By Adi Chowdhury
“When I became convinced that the universe is natural, that all the ghosts and gods are myths, there entered into my brain, into my soul, into every drop of my blood the sense, the feeling, the joy of freedom. The walls of my prison crumbled and fell. The dungeon was flooded with light and all the bolts and bars and manacles became dust. I was no longer a servant, a serf, or a slave. There was for me no master in all the wide world, not even in infinite space. I was free — free to think, to express my thoughts — free to live my own ideal, free to live for myself and those I loved, free to use all my faculties, all my senses, free to spread imagination’s wings, free to investigate, to guess and dream and hope, free to judge and determine for myself . . . I was free! I stood erect and fearlessly, joyously faced all worlds.”
–Robert Green Ingersoll, “Why I Am An Agnostic”
It’s August 11, and that means an opportunity to take a moment and appreciate the brilliant Robert Green Ingersoll, a great politician, thinker, and humanist that stood tall in history.
From Secular Seasons:
Ingersoll Day is an annual celebration on or around August 11th, the birthday of Robert Green Ingersoll, to celebrate the life and works of one of the most popular freethinkers in US history. Heard by more Americans than any human being before the advent of motion pictures and radio, Robert Ingersoll was the most successful orator in nineteenth century America. A leading political figure, he campaigned against slavery and for the rights of women and minorities. Known as the “Great Agnostic,” he attracted huge crowds to lectures that criticized religion and promoted freethought.
An Electrifying Voice for a Progressive Mind
Ingersoll was an American politician and orator. His career commenced with his service as first Attorney General of Illinois. He was affiliated with the then-progressive Republican Party, the party of Lincoln and the party that stood resolute in the war against slavery. Ingersoll’s career was “distinguished” to say the least, and his “electrifying voice” accrued widespread fame. His rational mindset can be observed in his works and activism, as described by Secular Humanism:
Tour after tour, he crisscrossed the country and spoke before packed houses on topics ranging from Shakespeare to Reconstruction, from science to religion. In an age when oratory was the dominant form of public entertainment, Ingersoll was the unchallenged king of American orators. Ingersoll was the friend of Presidents, literary giants like Mark Twain, captains of industry like Andrew Carnegie, and leading figures in the arts. He was also beloved of reformers like Elizabeth Cady Stanton. Other Americans considered themselves his enemies. He bitterly opposed the Religious Right of his day. He was an early popularizer of Charles Darwin and a tireless advocate of science and reason. More, he argued for the rights of women and African-Americans.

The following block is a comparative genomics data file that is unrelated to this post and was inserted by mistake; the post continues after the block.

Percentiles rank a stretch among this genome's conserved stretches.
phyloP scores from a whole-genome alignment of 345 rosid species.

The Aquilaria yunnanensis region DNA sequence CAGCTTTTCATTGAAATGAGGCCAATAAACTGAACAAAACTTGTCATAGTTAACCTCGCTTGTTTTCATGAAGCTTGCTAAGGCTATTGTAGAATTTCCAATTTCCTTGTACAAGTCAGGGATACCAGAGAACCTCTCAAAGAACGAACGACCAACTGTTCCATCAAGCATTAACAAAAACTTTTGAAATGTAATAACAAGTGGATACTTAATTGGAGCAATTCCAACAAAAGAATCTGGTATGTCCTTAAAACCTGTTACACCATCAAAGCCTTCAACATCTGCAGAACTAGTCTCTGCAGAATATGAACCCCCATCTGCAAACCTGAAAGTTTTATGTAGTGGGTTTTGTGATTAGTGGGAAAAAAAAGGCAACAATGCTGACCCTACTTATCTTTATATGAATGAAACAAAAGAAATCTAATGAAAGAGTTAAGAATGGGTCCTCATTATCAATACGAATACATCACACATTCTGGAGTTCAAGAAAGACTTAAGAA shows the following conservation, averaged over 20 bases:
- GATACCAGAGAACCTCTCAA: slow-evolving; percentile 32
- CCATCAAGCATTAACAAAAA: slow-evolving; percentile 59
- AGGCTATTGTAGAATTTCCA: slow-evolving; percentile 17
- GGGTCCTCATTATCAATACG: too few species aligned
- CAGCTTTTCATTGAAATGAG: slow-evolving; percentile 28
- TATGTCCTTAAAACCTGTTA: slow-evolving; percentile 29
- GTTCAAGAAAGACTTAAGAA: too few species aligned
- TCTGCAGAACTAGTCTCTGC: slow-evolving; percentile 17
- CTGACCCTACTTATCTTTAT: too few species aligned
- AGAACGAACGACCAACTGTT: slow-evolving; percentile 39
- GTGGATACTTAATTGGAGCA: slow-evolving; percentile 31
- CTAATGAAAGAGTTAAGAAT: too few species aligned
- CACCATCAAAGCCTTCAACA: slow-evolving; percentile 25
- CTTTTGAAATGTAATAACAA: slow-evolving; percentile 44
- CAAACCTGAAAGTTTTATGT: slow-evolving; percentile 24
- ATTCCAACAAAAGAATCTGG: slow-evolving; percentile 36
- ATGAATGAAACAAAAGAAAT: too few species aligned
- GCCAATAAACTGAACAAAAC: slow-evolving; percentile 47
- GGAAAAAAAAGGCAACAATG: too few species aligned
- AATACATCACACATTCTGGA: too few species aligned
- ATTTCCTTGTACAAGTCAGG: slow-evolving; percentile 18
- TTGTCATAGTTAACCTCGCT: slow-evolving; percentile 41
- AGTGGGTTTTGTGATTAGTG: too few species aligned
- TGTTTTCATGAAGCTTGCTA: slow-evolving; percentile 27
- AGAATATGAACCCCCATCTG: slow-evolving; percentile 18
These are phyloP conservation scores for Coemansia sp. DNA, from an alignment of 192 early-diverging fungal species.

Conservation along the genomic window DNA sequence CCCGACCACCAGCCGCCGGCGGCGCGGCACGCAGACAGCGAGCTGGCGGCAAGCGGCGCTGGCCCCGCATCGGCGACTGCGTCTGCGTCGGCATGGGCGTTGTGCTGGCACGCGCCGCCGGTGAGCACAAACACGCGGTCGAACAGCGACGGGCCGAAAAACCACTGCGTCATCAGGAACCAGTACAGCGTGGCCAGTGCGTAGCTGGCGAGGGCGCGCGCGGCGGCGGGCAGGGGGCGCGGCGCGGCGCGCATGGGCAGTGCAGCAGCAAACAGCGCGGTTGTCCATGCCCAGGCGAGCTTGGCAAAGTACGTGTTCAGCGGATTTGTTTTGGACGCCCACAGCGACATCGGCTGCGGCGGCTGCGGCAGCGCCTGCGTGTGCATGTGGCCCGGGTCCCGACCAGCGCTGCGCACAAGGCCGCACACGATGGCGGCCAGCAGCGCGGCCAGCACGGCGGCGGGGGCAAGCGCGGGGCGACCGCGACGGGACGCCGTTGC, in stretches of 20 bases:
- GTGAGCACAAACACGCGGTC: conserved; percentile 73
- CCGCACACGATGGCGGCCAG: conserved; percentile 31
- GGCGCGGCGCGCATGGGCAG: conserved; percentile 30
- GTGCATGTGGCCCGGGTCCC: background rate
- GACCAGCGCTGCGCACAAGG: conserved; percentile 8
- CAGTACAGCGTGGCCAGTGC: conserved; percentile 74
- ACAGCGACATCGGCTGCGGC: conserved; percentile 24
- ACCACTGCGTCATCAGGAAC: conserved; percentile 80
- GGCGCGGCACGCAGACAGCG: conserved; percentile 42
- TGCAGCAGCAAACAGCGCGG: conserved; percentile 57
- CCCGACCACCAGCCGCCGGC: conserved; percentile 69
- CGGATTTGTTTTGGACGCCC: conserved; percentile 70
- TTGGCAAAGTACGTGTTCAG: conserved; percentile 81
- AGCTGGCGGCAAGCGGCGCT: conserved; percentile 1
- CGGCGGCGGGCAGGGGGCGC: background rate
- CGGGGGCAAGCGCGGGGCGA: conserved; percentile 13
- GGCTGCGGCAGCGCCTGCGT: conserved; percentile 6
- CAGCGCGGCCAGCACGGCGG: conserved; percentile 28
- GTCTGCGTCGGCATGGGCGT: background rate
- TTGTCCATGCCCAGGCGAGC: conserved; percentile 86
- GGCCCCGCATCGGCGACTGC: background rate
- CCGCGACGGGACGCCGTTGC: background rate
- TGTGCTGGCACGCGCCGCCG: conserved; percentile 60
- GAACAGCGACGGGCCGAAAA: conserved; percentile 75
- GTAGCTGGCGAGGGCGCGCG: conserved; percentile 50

Ingersoll also praised the virtues of family and fireside. And he practiced what he preached. Contemporary sources say Ingersoll enjoyed almost idyllic contentment in family life. Opponents frequently despaired of finding anything to disparage in his personal life.
“The Great Agnostic”
Ingersoll led the charge in the crusades against superstition and the religious right. Here is an amusing summation of his rallying activism against religion, from Don Swaim
An evangelist in Buffalo lashed out at Colonel Robert G. Ingersoll as “a poor barking dog.” In Pittsburgh, indignant defenders of the faith urged the mayor to arbitrarily forbid Ingersoll from speaking publicly on a Sunday. The chief judge of the Delaware Supreme Court called on a grand jury to indict Ingersoll for blasphemy. Similarly, the head of the Pennsylvania Bible Society warned that if Ingersoll spoke profanely of the Lord in Philadelphia, he would be arrested under the commonwealth’s blasphemy law. A pastor in New York declared as “irreverent and infidel” Ingersoll’s lecture on “The Liberty of Man, Woman, and Child.” In Connecticut, a clergyman demanded an opera house breach its contract and bar its doors to a scheduled lecture by the heretic. In Kansas City, a minister voiced fear that Ingersoll’s sacrilegious rhetoric would harm the minds of precious little children. A pastor in Utica denounced Ingersoll as a sensualist, a gourmand [note: it is true Ingersoll was a prodigious eater], and a violator of common decency. A letter to the editor of the Buffalo Times accused Ingersoll of depriving the fearful of any hope of meeting their late family members in Heaven, and that a belief in Hell was necessary to keep society together. Fire-breathing Brooklyn cleric T. De Witt Talmage characterized Ingersoll as “the champion blasphemer of America,” a man who favored sending obscene material through the mails [an untruth]. Further, Talmage insisted the blasphemy laws be strictly enforced against Ingersoll, and that while the fervid pastor personally believed in free speech, it did not apply when it came to insulting his God. “Good speech is legal,” Talmage claimed, “bad speech is not.”
This blasphemer and heathen rose to fame as “the great agnostic.”
Let all humanists and thinkers across the globe dwell in appreciation of the shadow this great humanist, Robert G. Ingersoll, cast across the United States, as he stood tall and resolute, his feet planted with vigor in unwavering defense of civil liberties of all people and the preservance of freethought. But, no, his great shadow did not darken the nation; rather, it provided an opportunity for rays of light, rays of hope and unbridled intellect, to penetrate and seep through the cracks in the facade of superstition attired as religion, donning a false cloak of innocence and peace. The works of Ingersoll allowed for light to permeate this nation in the wake of an age dominated by religious suppression, zealotry, and prejudice.